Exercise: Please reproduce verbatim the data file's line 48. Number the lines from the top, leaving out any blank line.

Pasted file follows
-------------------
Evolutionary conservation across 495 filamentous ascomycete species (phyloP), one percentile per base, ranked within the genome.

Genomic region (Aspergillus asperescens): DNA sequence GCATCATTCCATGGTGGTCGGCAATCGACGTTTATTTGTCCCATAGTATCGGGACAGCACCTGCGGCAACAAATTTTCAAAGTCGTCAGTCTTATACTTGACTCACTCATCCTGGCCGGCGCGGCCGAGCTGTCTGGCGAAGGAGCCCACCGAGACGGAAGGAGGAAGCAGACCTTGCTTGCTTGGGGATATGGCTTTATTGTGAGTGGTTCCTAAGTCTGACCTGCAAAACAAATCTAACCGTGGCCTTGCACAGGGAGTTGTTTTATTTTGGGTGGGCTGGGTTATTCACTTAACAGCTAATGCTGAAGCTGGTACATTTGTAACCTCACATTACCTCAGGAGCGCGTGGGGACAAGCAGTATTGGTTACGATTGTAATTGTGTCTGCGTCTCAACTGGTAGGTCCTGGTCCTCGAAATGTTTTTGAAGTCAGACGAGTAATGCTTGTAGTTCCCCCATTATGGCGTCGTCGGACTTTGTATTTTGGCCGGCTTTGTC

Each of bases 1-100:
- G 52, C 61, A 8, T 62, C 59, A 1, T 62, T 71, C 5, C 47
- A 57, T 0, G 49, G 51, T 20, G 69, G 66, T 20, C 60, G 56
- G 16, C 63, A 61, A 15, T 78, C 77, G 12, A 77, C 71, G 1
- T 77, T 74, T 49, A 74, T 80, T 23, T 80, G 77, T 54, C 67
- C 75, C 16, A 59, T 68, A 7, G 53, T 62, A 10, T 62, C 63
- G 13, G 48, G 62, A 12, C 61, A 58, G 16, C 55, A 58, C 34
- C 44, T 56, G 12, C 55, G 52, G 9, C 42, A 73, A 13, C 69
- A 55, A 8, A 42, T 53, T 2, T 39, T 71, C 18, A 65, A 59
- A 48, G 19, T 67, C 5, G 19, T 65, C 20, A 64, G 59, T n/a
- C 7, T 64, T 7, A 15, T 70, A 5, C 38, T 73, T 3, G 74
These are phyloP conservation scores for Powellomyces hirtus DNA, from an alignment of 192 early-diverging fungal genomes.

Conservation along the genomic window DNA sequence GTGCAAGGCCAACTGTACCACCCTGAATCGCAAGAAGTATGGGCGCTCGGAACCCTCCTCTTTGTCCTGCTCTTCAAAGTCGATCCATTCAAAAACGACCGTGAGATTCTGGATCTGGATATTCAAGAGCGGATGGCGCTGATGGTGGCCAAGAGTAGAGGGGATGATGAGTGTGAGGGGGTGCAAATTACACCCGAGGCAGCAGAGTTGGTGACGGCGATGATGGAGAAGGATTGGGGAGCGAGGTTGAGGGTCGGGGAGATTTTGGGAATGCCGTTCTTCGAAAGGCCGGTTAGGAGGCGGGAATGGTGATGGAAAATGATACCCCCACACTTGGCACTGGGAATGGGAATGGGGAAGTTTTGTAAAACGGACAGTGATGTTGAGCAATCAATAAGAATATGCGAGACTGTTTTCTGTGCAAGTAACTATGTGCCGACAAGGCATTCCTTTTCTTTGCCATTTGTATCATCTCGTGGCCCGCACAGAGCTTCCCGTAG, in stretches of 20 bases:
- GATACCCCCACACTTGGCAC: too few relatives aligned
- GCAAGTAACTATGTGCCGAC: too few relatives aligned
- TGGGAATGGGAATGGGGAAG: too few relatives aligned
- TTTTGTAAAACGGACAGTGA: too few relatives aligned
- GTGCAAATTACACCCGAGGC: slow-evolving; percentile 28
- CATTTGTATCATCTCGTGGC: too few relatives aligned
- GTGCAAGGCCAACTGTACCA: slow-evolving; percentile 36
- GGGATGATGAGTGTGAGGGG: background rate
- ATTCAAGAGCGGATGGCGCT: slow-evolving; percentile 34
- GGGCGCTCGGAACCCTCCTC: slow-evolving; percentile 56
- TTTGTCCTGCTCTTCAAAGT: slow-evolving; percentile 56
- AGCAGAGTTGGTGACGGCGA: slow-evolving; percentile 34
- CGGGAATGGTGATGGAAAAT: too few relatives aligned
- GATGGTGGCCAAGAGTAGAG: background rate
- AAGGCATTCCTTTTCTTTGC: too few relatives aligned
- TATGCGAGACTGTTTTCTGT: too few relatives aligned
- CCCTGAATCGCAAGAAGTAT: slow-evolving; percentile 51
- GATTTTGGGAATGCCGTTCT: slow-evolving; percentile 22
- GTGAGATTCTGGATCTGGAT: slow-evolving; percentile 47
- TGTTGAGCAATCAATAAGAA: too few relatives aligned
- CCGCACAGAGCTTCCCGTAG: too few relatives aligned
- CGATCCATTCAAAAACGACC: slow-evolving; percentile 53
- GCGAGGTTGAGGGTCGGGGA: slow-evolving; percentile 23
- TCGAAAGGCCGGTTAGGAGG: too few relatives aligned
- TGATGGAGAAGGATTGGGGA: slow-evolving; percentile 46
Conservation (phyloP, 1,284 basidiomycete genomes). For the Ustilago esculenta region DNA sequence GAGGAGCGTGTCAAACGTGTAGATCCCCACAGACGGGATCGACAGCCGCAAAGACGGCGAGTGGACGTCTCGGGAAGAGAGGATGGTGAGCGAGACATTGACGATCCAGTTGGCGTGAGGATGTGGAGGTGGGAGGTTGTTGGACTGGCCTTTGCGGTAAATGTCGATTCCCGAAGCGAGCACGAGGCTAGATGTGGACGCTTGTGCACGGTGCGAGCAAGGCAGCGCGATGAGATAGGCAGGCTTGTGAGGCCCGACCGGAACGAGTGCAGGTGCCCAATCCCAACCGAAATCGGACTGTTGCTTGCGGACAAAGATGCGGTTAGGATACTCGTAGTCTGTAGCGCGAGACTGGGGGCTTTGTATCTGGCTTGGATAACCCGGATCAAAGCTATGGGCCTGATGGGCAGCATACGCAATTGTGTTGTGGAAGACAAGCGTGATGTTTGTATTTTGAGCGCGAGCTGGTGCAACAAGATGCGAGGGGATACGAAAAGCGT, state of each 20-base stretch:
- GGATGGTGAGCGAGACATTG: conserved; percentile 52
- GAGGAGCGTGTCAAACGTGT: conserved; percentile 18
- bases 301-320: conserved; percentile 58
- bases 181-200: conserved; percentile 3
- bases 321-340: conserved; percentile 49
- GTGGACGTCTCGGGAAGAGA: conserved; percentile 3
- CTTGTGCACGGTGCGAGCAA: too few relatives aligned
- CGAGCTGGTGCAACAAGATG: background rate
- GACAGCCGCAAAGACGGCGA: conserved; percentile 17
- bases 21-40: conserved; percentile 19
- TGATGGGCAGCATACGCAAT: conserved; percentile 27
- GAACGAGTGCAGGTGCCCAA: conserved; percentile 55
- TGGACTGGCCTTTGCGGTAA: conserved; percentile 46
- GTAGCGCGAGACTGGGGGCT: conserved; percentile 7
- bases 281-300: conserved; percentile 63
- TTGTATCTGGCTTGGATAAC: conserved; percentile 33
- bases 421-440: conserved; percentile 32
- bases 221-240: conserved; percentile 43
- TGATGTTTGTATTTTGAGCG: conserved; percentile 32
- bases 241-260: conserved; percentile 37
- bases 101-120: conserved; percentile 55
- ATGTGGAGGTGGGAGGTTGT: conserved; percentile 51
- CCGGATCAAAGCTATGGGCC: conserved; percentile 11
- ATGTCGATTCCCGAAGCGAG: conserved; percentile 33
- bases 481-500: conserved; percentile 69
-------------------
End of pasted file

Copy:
- CTTGTGCACGGTGCGAGCAA: too few relatives aligned